At first blush, this may seem to be a silly topic, but there really are things to take into consideration when driving in the country or on rural back roads.
How to Drive Backroads
1. Top off your fuel tank
2. Check your spare tire
3. Get a good map
4. Let someone know where you're going
5. Slow down
6. Don't swerve for animals
7. Take along some food and water
8. Enjoy the drive!
No, not the Stephen King novel, but the truth about cell coverage in rural areas.
Your cell phone service provider may not have coverage in the area of your backroad drive. It happens. Here where I live, there is only one network that provides service. That's it! And even with my network, there are large dead zones where there is no coverage whatsoever. Not much to do about it, but realize that you might not be getting any bars out in the country.
That's why a good map (in physical form) is a good idea. I've made some recommendations for you below. These are the maps I have with me all the time.
will be able to get a fix, but with no data service available, I've
found that my smart phone can't pull up the map information. A
stand-alone GPS with resident maps will probably be OK, but you get the
idea. If you have one of these road maps, and can get GPS coordinates, you can find where you are.
You might have OnStar and rely on it for navigation. As I understand it, the regular navigation and phone links work through standard cell towers. It doesn't always work on backroad drives. We had it and found that out the hard way. The emergency portion relies on satellites for its uplink and generally works anywhere. Another reason to have a good map.
The bottom line is to let someone know where you're going, even if it's just a general idea.
The first thing to take into account is that there may not be a gas station near your destination. I live at least 25 miles from the nearest gas station and many are the drivers visiting this area who just assume that if a locality has a name, it must have a gas station.
Not so. Gas up before starting any backroad drives.
You never know what's around the next bend in the road. That's a good thing (mostly) and something to be alert about.
It's good because the vista may open up to a most beautiful view.
If you are driving in an agricultural area (and that's not always easy to tell) farmers move large equipment from field to field on the roads. Some of their rigs take up both sides of the road.
Or, there may be a herd of wild pigs crossing the road right in front of you. You may even encounter a cattle drive right down the middle of the road (no, I'm not making this up). You just don't know. It makes things interesting. But be cautious.
The pigs, by the way, don't ever look both ways and they assume they ALWAYS have the right of way. Some of them can weigh over 300 pounds and can cause quite a bit of damage to your car.
Deer sometimes get spooked and jump out right in front of you. Yes, it's happened to us several times and they too can cause lots of damage.
If you see deer on the side of the road and can slow down, do so. They haven't a clue which direction they will go until they are in motion. We've seen a group disperse in four separate directions!
If you are driving the Central California backroads in an RV, all these tips certainly will apply to you as well. However, there are considerations specific to large RV's.
The truth is, however, that while I have a dual rear wheel crew cab pickup (about 22 feet overall length - Big!) and often tow various trailers, I've not driven an RV on these or any other roads. And that's something entirely different.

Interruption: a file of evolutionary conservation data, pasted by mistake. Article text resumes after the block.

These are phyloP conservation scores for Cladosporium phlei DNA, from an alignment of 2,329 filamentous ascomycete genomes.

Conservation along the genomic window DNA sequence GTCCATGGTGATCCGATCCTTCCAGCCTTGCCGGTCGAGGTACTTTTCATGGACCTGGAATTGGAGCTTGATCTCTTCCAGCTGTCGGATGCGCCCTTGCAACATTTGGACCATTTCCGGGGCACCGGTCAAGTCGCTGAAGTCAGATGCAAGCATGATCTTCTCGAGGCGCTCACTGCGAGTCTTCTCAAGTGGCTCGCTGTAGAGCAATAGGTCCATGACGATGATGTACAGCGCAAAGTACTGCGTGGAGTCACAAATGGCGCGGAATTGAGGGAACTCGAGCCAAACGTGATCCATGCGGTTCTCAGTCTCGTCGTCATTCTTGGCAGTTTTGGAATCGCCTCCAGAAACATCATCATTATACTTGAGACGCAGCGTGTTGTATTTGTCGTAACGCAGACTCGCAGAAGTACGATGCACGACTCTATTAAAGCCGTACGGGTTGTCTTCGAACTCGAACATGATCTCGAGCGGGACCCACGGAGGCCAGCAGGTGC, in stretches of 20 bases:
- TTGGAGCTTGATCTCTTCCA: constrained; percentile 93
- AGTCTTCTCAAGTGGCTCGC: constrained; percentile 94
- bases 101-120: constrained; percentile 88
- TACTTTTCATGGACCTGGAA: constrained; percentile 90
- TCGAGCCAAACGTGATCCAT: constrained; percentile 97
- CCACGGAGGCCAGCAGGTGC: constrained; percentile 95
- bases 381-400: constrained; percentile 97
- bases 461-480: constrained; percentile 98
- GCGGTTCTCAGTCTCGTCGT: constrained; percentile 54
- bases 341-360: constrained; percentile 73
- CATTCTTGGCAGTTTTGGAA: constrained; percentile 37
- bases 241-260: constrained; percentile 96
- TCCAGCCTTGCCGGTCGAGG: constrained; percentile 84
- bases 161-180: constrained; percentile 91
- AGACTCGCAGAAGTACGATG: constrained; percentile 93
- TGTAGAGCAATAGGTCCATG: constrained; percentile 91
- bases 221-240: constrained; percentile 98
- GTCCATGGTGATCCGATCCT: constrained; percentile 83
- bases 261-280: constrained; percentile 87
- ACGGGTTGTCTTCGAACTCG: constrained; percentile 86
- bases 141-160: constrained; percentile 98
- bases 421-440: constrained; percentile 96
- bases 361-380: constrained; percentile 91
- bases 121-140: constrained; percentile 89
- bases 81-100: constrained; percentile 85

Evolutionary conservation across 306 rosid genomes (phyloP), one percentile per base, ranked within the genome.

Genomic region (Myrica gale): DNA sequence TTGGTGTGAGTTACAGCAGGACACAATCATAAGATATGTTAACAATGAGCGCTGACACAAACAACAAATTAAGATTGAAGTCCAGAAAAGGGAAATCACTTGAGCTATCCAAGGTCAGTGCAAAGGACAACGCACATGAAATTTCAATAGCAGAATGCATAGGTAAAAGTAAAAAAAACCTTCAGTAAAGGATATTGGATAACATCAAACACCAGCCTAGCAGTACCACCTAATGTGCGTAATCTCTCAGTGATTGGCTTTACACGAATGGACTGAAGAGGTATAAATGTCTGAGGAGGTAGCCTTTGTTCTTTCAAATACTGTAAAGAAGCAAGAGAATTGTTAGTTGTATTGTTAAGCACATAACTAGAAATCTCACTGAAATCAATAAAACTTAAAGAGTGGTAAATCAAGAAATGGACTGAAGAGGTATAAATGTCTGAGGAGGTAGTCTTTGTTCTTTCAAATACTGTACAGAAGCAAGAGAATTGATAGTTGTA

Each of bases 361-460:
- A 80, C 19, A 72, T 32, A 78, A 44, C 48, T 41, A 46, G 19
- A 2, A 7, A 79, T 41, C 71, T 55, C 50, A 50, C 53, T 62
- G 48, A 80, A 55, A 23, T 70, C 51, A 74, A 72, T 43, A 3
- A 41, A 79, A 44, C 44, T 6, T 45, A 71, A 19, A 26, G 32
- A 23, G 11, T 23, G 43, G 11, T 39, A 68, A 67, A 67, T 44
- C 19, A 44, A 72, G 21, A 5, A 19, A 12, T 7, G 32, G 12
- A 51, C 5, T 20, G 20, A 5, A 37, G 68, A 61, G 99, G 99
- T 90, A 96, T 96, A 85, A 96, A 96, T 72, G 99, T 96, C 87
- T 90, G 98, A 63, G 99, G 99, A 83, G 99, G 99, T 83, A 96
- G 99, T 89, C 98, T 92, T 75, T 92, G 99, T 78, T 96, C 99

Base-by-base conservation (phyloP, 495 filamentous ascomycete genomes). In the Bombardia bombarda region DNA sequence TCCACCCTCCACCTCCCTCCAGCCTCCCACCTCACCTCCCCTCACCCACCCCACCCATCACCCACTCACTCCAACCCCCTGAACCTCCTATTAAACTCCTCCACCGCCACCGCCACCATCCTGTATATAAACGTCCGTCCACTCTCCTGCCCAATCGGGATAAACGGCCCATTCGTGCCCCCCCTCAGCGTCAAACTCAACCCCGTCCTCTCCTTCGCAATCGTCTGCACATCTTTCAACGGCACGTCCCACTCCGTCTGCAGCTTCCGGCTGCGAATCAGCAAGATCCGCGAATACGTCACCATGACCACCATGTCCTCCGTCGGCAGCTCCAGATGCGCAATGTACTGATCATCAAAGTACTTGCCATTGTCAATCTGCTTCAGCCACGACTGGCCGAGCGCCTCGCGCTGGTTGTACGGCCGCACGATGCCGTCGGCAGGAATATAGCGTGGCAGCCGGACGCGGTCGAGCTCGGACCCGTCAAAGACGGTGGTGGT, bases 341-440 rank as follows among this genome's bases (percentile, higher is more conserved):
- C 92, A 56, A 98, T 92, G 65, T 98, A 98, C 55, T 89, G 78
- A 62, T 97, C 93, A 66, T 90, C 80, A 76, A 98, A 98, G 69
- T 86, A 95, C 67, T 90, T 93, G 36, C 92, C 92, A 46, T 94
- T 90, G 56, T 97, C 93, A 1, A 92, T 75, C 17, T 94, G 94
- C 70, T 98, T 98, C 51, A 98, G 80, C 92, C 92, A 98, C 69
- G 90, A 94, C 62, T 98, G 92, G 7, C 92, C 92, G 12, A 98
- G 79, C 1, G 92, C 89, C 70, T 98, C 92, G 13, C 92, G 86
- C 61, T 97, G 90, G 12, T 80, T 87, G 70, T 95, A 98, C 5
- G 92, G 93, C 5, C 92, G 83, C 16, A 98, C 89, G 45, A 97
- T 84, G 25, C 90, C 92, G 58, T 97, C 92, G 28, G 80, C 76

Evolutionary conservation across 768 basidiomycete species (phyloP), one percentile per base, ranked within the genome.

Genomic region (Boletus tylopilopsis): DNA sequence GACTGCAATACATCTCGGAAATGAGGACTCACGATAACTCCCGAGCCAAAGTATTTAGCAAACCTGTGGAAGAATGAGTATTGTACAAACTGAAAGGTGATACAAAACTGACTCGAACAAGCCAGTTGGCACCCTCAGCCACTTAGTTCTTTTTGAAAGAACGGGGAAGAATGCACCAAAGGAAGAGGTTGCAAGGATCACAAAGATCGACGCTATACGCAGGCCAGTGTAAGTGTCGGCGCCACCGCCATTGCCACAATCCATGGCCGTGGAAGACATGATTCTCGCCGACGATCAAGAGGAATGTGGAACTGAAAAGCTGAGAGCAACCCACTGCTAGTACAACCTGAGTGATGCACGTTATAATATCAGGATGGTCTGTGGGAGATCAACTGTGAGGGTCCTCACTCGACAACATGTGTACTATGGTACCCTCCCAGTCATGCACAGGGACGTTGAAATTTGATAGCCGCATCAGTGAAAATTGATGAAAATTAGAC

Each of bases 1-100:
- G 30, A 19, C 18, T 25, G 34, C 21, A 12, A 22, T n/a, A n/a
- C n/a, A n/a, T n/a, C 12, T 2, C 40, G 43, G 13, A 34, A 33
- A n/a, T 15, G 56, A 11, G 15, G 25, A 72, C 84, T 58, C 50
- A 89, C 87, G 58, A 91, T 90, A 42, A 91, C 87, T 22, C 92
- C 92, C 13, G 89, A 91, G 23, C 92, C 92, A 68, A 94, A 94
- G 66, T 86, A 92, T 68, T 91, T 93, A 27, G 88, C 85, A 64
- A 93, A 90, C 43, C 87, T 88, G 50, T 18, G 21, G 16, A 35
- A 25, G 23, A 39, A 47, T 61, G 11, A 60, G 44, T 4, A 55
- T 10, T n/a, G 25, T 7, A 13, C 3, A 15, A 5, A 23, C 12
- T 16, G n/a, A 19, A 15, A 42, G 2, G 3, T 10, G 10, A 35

So, we are calling in a specialist for RV driving tips - Bernie Martin at the great website - RV-Insight.com - has "been there, done that" and will give you the pointers that will keep you safe.
My wife and I have been thinking about getting an RV and when we do, Bernie's great site is the resource we'll use to get us up to speed quickly. I recommend you do the same.
Ground squirrels seem to dare each other to run across the road in front of cars. It may seem harsh and cruel, but the safest strategy is NOT swerving to avoid them (see the photo here of someone who DID swerve. They were most fortunate that the car stopped where it did!).
Every year or so we hear of an accident and even the occasional fatality caused by swerving to miss the squirrels. The squirrel is not worth it. You don't need to aim for them, and generally they do make it across the road, even going right under your car.
Just keep in mind that they won't visit you in the hospital or even send you a get-well card...
Turkey vultures (as well as ravens, crows and magpies) make most of their living eating road kill. They provide that service at no charge to the county, and often they are reluctant to move off the road as you come by, only flying off at the last second and into your windshield.
Don't assume they will move.
You won't find the above warning on roadsigns generally.
Just recently here we had a full-on 24 hour windstorm that knocked out our power and tore down tree limbs everywhere.
I was quite cautious the following morning driving into town since I was quite sure that there would be some of those limbs in the roadway.
I wasn't disappointed.
You will encounter other vehicles and some will be moving more slowly than you.
Most of the byways on your backroad drive won't have painted center lines so you have to be careful when passing.
Folks around these parts are generally polite and will move over if they see you behind them. Just be aware that they will have their right side wheels off the road and can kick up rocks into your windshield and crack it.
And yes, this has happened to us more than once. Just back off a bit as they move to the side.
It's really not that much different than driving anywhere else, is it? Just some more things to consider and watch out for. Keep these in mind and you'll have a great time.
Enjoy the drive!